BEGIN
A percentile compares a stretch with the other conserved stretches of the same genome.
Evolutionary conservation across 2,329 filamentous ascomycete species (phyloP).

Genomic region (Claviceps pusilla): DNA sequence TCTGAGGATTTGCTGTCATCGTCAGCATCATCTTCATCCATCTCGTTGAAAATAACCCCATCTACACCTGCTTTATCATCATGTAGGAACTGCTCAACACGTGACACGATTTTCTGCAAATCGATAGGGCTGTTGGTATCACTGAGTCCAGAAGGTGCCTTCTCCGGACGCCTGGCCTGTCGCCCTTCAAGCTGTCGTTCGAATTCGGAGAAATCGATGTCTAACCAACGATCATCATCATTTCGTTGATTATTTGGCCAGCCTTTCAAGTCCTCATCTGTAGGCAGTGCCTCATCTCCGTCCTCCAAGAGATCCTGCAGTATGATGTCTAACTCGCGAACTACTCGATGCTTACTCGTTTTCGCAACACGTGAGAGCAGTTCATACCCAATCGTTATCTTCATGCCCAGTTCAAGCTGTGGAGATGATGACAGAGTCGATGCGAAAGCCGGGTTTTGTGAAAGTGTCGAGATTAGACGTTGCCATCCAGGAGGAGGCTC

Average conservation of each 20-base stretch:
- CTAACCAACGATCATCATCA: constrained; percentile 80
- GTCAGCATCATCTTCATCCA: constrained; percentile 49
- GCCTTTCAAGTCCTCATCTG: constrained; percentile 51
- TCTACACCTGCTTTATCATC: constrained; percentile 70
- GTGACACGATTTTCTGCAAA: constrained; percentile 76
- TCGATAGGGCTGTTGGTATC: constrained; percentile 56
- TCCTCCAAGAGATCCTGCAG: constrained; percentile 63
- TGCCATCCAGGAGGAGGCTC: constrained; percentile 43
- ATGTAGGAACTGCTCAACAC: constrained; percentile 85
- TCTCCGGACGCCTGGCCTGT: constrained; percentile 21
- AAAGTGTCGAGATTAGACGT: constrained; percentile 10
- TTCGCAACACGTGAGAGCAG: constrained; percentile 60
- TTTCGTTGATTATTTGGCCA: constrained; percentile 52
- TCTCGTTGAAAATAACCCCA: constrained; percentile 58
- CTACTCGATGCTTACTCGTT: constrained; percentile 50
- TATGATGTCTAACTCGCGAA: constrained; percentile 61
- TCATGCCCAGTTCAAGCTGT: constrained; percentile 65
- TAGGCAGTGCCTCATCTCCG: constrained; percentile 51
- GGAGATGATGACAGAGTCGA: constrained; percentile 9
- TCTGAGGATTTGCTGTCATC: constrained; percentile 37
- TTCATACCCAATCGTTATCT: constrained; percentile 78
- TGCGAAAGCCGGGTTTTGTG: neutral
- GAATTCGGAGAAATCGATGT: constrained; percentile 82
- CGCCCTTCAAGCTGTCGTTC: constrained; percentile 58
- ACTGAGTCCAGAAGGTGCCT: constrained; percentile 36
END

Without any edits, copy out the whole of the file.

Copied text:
A percentile compares a stretch with the other conserved stretches of the same genome.
Evolutionary conservation across 2,329 filamentous ascomycete species (phyloP).

Genomic region (Claviceps pusilla): DNA sequence TCTGAGGATTTGCTGTCATCGTCAGCATCATCTTCATCCATCTCGTTGAAAATAACCCCATCTACACCTGCTTTATCATCATGTAGGAACTGCTCAACACGTGACACGATTTTCTGCAAATCGATAGGGCTGTTGGTATCACTGAGTCCAGAAGGTGCCTTCTCCGGACGCCTGGCCTGTCGCCCTTCAAGCTGTCGTTCGAATTCGGAGAAATCGATGTCTAACCAACGATCATCATCATTTCGTTGATTATTTGGCCAGCCTTTCAAGTCCTCATCTGTAGGCAGTGCCTCATCTCCGTCCTCCAAGAGATCCTGCAGTATGATGTCTAACTCGCGAACTACTCGATGCTTACTCGTTTTCGCAACACGTGAGAGCAGTTCATACCCAATCGTTATCTTCATGCCCAGTTCAAGCTGTGGAGATGATGACAGAGTCGATGCGAAAGCCGGGTTTTGTGAAAGTGTCGAGATTAGACGTTGCCATCCAGGAGGAGGCTC

Average conservation of each 20-base stretch:
- CTAACCAACGATCATCATCA: constrained; percentile 80
- GTCAGCATCATCTTCATCCA: constrained; percentile 49
- GCCTTTCAAGTCCTCATCTG: constrained; percentile 51
- TCTACACCTGCTTTATCATC: constrained; percentile 70
- GTGACACGATTTTCTGCAAA: constrained; percentile 76
- TCGATAGGGCTGTTGGTATC: constrained; percentile 56
- TCCTCCAAGAGATCCTGCAG: constrained; percentile 63
- TGCCATCCAGGAGGAGGCTC: constrained; percentile 43
- ATGTAGGAACTGCTCAACAC: constrained; percentile 85
- TCTCCGGACGCCTGGCCTGT: constrained; percentile 21
- AAAGTGTCGAGATTAGACGT: constrained; percentile 10
- TTCGCAACACGTGAGAGCAG: constrained; percentile 60
- TTTCGTTGATTATTTGGCCA: constrained; percentile 52
- TCTCGTTGAAAATAACCCCA: constrained; percentile 58
- CTACTCGATGCTTACTCGTT: constrained; percentile 50
- TATGATGTCTAACTCGCGAA: constrained; percentile 61
- TCATGCCCAGTTCAAGCTGT: constrained; percentile 65
- TAGGCAGTGCCTCATCTCCG: constrained; percentile 51
- GGAGATGATGACAGAGTCGA: constrained; percentile 9
- TCTGAGGATTTGCTGTCATC: constrained; percentile 37
- TTCATACCCAATCGTTATCT: constrained; percentile 78
- TGCGAAAGCCGGGTTTTGTG: neutral
- GAATTCGGAGAAATCGATGT: constrained; percentile 82
- CGCCCTTCAAGCTGTCGTTC: constrained; percentile 58
- ACTGAGTCCAGAAGGTGCCT: constrained; percentile 36